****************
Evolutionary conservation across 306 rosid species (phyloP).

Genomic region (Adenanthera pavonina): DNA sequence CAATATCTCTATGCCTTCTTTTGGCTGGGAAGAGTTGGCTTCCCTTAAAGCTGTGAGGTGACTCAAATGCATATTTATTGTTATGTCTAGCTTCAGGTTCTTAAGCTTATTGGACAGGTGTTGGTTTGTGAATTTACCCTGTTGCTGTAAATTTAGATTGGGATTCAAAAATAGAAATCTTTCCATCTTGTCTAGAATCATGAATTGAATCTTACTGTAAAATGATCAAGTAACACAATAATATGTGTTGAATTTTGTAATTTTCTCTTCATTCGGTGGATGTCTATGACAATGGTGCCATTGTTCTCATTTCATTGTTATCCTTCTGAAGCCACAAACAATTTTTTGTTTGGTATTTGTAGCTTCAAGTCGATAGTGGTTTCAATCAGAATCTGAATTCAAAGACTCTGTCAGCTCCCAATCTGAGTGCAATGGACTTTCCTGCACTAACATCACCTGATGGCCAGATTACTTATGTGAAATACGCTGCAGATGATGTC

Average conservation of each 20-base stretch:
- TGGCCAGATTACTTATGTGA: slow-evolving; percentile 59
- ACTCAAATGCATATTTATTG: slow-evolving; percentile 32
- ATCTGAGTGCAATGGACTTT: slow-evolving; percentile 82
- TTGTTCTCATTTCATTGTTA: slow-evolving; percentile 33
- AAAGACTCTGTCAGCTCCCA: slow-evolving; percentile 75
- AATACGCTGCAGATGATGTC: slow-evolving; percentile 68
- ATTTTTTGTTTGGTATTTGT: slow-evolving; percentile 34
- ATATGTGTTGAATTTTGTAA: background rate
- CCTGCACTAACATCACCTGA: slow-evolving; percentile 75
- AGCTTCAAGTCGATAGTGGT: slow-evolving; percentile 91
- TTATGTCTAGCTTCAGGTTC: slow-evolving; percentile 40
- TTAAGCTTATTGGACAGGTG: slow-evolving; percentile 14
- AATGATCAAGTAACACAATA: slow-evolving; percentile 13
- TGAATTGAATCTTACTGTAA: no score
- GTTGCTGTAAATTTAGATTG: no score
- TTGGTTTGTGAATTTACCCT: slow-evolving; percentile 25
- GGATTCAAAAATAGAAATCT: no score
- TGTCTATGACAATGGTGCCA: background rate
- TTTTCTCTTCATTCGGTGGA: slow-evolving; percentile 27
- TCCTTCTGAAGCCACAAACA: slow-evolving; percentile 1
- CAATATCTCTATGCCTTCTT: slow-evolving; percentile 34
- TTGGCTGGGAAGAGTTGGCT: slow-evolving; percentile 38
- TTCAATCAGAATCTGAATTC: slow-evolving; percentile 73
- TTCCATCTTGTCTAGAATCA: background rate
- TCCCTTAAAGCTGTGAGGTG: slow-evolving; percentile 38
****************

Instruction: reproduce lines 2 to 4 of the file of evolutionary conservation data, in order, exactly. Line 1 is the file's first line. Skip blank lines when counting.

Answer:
Genomic region (Adenanthera pavonina): DNA sequence CAATATCTCTATGCCTTCTTTTGGCTGGGAAGAGTTGGCTTCCCTTAAAGCTGTGAGGTGACTCAAATGCATATTTATTGTTATGTCTAGCTTCAGGTTCTTAAGCTTATTGGACAGGTGTTGGTTTGTGAATTTACCCTGTTGCTGTAAATTTAGATTGGGATTCAAAAATAGAAATCTTTCCATCTTGTCTAGAATCATGAATTGAATCTTACTGTAAAATGATCAAGTAACACAATAATATGTGTTGAATTTTGTAATTTTCTCTTCATTCGGTGGATGTCTATGACAATGGTGCCATTGTTCTCATTTCATTGTTATCCTTCTGAAGCCACAAACAATTTTTTGTTTGGTATTTGTAGCTTCAAGTCGATAGTGGTTTCAATCAGAATCTGAATTCAAAGACTCTGTCAGCTCCCAATCTGAGTGCAATGGACTTTCCTGCACTAACATCACCTGATGGCCAGATTACTTATGTGAAATACGCTGCAGATGATGTC

Average conservation of each 20-base stretch:
- TGGCCAGATTACTTATGTGA: slow-evolving; percentile 59